10 minutes early is on time, on time is late… and… well, being late was not even to be fathomed and you must be a horrible, inconsiderate, butthole of a human if you show up late without warning and/or severe apologizing.
This rule of timeliness had been engrained in me since before birth, if that is possible.
I grew up in an Air Force family and had been taught that being late is a flagrant sign of disrespect for the time of others- especially in the work place. Time is one thing that we can never get back, after all. So growing up, I always made a valiant effort to be early to events or when the event called for it, I would be “fashionably late” which was like 2 to 10 minutes late for me… I really have an amazing ability to be able to arrive at exactly the minute I say I will- a really cool party trick, if you ask me. Seriously, you can ask my friends. Just the thought of being late makes me super anxious, and if I think I am going to be late, I will surely call or text or both to let you know that “I am so very sorry for keeping you waiting, but I am on my way.”
Because of this upbringing, I find myself particularly perturbed by people who are perpetually late. (See what I did there?) I find myself thinking that they obviously think their time is much more important than my own… and that is obviously hella rude. If you were ever late for a meeting with me, without remorse, let it be know I was certainly judging you.
And then I moved to the Dominican Republic.
Yes, yes… I know. OH THE IRONY
The DR is a Caribbean country that operates on, well, Caribbean time. And when you are on vacation, sipping mojitos on a beach, I can certainly deal with the lack of timely awareness. That is okay… you are on vacation, trying to evade the totalitarian control of the tick-tick-ticking of the clock. I am all for that. Until you are no longer on vacation and trying to get s*%^ done. Then I am not.
We were warned during training that if someone says 6 o’clock, it probably means 6:30ish. But maybe it means 7:00 or 8:00… hard to say. In America, where 6 o’clock means 6 o’clock, I had a hard time accepting this culture difference. Because for me, it had no logical reasoning. If you really wanted to meet at 7:00pm, why don’t you just say 7… instead of 6….? And then everyone would know what time to show up opposed to having people trickle in for an hour because no one is actually sure when the meeting was to begin.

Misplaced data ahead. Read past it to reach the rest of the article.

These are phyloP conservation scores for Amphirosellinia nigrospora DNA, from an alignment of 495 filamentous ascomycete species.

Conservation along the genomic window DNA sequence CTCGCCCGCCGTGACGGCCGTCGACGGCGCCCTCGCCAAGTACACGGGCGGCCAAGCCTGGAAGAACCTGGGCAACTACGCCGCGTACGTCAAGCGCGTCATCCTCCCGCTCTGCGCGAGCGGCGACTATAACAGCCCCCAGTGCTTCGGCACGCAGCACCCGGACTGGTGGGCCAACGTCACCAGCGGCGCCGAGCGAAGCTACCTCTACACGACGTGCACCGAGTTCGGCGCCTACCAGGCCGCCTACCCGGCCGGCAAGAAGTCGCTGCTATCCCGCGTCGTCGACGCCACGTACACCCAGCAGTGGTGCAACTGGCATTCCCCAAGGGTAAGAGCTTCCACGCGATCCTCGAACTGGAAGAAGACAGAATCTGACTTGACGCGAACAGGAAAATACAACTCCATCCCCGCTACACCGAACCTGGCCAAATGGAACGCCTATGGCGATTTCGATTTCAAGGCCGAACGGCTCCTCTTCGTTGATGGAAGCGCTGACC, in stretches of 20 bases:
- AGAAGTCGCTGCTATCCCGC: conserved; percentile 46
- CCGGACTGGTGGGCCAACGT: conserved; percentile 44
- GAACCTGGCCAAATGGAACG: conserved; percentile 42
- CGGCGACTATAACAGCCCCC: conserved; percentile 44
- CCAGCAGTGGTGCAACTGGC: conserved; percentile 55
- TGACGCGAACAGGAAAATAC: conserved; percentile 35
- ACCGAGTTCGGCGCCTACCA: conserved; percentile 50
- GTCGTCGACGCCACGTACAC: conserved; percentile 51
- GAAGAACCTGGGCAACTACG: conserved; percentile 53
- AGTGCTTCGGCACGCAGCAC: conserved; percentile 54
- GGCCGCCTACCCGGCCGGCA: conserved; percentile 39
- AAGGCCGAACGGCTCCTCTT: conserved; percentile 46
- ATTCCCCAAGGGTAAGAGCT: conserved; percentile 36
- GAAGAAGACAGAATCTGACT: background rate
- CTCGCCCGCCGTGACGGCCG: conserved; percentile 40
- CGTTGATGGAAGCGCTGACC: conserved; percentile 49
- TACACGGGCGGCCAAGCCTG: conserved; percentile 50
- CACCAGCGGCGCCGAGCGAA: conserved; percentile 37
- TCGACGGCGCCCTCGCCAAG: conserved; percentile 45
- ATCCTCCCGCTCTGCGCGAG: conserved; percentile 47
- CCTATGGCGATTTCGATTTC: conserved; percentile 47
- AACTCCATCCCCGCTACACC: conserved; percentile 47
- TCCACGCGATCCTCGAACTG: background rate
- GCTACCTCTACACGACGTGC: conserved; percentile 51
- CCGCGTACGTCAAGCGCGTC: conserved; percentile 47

THIS MAKES NO SENSEEEEEE, I often have screamed inside.
When I first arrived to my site, I was trying to navigate this new perspective of time, but my timeliness was so deeply engrained into my DNA, I found it hard to not arrive basically on time. I often would try to specify by asking, so 6 o’clock Dominican time or 6 o’clock American time… I needed to make sure I understood the expectation. Yet, like stubborn fool I am, I would still show up to meetings 15 minutes past what I was told- and even that pained me deeply- only to show up to an empty and locked building- surprise, surprise. Yet, I would do this, again and again, thinking that the one time I show up an hour late, people will have arrived and I will be the tardy delinquent. I COULD NOT LET THAT HAPPEN! So I kept showing up basically on time to then be waiting around for… too long. But, you know, I can’t say I wasn’t warned.